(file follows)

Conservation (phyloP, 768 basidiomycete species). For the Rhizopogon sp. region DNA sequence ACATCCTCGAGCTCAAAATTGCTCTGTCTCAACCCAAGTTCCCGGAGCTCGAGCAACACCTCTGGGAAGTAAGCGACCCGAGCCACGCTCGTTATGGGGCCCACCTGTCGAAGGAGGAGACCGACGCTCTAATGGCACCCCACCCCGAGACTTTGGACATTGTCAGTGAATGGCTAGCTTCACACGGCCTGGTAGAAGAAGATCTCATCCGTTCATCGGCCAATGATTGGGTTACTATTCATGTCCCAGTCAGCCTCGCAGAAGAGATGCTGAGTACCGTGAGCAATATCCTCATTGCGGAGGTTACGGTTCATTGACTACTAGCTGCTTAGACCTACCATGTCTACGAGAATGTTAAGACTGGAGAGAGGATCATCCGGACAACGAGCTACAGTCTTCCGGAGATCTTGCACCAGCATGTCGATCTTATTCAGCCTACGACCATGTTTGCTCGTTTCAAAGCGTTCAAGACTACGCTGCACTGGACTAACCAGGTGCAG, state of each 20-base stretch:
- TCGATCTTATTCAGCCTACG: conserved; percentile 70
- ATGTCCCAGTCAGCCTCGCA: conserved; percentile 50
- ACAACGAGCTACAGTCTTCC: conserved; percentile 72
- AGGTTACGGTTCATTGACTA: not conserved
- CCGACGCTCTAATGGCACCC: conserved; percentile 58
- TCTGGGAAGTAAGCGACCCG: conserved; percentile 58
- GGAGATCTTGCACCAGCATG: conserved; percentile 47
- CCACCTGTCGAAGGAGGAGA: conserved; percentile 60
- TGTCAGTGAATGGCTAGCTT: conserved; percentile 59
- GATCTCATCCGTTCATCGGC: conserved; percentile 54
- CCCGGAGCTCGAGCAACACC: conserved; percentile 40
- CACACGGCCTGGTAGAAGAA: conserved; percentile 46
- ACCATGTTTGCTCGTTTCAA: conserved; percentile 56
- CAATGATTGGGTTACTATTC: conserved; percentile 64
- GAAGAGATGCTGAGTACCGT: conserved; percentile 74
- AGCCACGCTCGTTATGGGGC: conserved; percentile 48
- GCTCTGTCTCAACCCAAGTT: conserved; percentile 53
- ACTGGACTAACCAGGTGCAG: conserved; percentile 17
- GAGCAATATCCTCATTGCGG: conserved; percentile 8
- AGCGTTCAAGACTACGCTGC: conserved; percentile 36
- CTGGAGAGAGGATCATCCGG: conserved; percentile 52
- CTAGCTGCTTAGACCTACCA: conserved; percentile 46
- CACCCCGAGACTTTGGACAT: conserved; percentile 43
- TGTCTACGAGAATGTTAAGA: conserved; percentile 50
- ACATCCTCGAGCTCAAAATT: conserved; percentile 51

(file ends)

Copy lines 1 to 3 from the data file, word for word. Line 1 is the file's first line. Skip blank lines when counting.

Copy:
Conservation (phyloP, 768 basidiomycete species). For the Rhizopogon sp. region DNA sequence ACATCCTCGAGCTCAAAATTGCTCTGTCTCAACCCAAGTTCCCGGAGCTCGAGCAACACCTCTGGGAAGTAAGCGACCCGAGCCACGCTCGTTATGGGGCCCACCTGTCGAAGGAGGAGACCGACGCTCTAATGGCACCCCACCCCGAGACTTTGGACATTGTCAGTGAATGGCTAGCTTCACACGGCCTGGTAGAAGAAGATCTCATCCGTTCATCGGCCAATGATTGGGTTACTATTCATGTCCCAGTCAGCCTCGCAGAAGAGATGCTGAGTACCGTGAGCAATATCCTCATTGCGGAGGTTACGGTTCATTGACTACTAGCTGCTTAGACCTACCATGTCTACGAGAATGTTAAGACTGGAGAGAGGATCATCCGGACAACGAGCTACAGTCTTCCGGAGATCTTGCACCAGCATGTCGATCTTATTCAGCCTACGACCATGTTTGCTCGTTTCAAAGCGTTCAAGACTACGCTGCACTGGACTAACCAGGTGCAG, state of each 20-base stretch:
- TCGATCTTATTCAGCCTACG: conserved; percentile 70
- ATGTCCCAGTCAGCCTCGCA: conserved; percentile 50